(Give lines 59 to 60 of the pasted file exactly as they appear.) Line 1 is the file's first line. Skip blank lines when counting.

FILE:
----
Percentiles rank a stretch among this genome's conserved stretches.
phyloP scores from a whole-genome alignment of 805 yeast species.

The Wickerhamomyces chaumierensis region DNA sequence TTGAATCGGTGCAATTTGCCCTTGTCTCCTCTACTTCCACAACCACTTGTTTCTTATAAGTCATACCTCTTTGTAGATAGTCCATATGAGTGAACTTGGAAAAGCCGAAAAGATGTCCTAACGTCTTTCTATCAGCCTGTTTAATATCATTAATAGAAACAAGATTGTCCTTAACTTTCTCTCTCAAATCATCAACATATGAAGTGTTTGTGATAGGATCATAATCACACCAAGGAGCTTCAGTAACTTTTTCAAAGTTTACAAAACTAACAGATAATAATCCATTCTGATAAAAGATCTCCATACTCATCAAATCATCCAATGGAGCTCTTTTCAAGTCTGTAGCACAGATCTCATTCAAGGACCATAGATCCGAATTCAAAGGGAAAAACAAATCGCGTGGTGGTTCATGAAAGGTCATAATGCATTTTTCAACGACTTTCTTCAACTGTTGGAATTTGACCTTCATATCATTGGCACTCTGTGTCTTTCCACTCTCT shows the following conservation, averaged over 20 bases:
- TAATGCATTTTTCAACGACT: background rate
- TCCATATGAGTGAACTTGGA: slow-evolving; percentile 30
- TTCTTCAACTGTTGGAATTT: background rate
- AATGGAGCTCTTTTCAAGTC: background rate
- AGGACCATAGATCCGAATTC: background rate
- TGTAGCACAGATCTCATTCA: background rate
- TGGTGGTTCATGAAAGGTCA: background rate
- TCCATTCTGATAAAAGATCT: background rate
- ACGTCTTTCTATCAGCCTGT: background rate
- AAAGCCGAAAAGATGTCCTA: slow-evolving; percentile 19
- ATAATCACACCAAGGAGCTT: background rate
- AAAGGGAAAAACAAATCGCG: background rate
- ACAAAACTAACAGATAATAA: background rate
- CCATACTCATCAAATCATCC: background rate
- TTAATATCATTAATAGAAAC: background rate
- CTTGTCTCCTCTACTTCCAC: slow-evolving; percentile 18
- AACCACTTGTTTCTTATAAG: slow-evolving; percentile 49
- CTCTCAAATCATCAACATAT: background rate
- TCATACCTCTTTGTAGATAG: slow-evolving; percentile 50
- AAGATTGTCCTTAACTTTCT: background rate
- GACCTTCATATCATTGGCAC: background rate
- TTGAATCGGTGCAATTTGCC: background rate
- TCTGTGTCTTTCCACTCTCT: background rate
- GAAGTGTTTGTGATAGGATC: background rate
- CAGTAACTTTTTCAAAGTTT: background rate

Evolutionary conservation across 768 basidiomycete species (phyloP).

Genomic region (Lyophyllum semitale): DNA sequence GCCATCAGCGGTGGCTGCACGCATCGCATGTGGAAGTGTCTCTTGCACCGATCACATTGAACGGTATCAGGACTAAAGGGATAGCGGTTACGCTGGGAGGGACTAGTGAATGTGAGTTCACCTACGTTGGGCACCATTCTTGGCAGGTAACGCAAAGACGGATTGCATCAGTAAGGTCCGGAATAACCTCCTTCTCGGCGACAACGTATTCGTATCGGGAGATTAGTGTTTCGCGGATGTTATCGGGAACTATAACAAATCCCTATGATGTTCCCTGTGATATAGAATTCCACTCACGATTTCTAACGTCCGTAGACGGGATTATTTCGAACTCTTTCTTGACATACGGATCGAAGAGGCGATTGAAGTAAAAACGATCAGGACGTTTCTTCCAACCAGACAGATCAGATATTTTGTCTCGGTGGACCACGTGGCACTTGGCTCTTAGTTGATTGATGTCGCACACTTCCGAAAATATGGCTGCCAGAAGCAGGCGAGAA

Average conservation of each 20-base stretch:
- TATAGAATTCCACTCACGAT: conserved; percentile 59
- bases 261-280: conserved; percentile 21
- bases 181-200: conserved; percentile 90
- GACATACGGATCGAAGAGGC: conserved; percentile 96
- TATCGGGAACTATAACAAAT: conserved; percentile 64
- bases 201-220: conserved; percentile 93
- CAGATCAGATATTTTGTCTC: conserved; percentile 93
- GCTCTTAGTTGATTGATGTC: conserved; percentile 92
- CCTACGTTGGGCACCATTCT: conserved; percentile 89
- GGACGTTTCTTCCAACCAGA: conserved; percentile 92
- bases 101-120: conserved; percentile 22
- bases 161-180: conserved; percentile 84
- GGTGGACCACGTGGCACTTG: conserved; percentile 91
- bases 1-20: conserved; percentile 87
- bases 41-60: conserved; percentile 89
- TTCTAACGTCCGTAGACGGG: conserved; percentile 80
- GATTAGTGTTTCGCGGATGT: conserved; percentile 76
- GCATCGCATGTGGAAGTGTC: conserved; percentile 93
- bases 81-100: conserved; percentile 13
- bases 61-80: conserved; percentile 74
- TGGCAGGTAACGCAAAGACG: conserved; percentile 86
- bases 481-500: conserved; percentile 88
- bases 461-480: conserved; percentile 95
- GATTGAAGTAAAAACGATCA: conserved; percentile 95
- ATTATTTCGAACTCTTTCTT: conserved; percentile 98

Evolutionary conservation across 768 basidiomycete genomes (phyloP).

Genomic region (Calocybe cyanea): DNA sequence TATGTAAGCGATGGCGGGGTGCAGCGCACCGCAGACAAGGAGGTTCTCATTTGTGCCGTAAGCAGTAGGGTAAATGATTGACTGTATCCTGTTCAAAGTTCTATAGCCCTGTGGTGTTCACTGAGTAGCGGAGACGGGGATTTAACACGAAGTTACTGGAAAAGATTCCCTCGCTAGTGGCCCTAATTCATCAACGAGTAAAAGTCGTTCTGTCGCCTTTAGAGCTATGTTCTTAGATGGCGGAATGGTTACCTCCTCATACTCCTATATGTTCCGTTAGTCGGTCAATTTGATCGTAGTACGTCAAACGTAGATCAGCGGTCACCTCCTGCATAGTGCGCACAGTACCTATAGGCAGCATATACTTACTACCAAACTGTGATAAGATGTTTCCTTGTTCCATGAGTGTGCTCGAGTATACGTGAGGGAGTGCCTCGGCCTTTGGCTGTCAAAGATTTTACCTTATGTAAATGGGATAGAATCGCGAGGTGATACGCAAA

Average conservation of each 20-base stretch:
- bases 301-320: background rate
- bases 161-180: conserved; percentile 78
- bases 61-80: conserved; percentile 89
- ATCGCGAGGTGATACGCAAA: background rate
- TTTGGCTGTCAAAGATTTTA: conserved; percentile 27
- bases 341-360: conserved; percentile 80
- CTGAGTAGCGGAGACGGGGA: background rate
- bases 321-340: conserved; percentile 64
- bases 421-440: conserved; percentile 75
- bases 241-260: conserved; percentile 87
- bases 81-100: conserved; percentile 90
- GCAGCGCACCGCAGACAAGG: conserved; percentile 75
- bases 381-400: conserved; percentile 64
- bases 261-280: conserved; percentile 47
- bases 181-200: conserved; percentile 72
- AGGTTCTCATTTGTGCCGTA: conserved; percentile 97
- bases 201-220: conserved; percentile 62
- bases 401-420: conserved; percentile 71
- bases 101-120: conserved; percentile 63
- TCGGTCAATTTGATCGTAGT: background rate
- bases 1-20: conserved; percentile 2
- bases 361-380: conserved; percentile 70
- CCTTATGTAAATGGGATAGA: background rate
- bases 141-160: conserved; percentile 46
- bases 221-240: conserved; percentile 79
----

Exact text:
Average conservation of each 20-base stretch:
- bases 301-320: background rate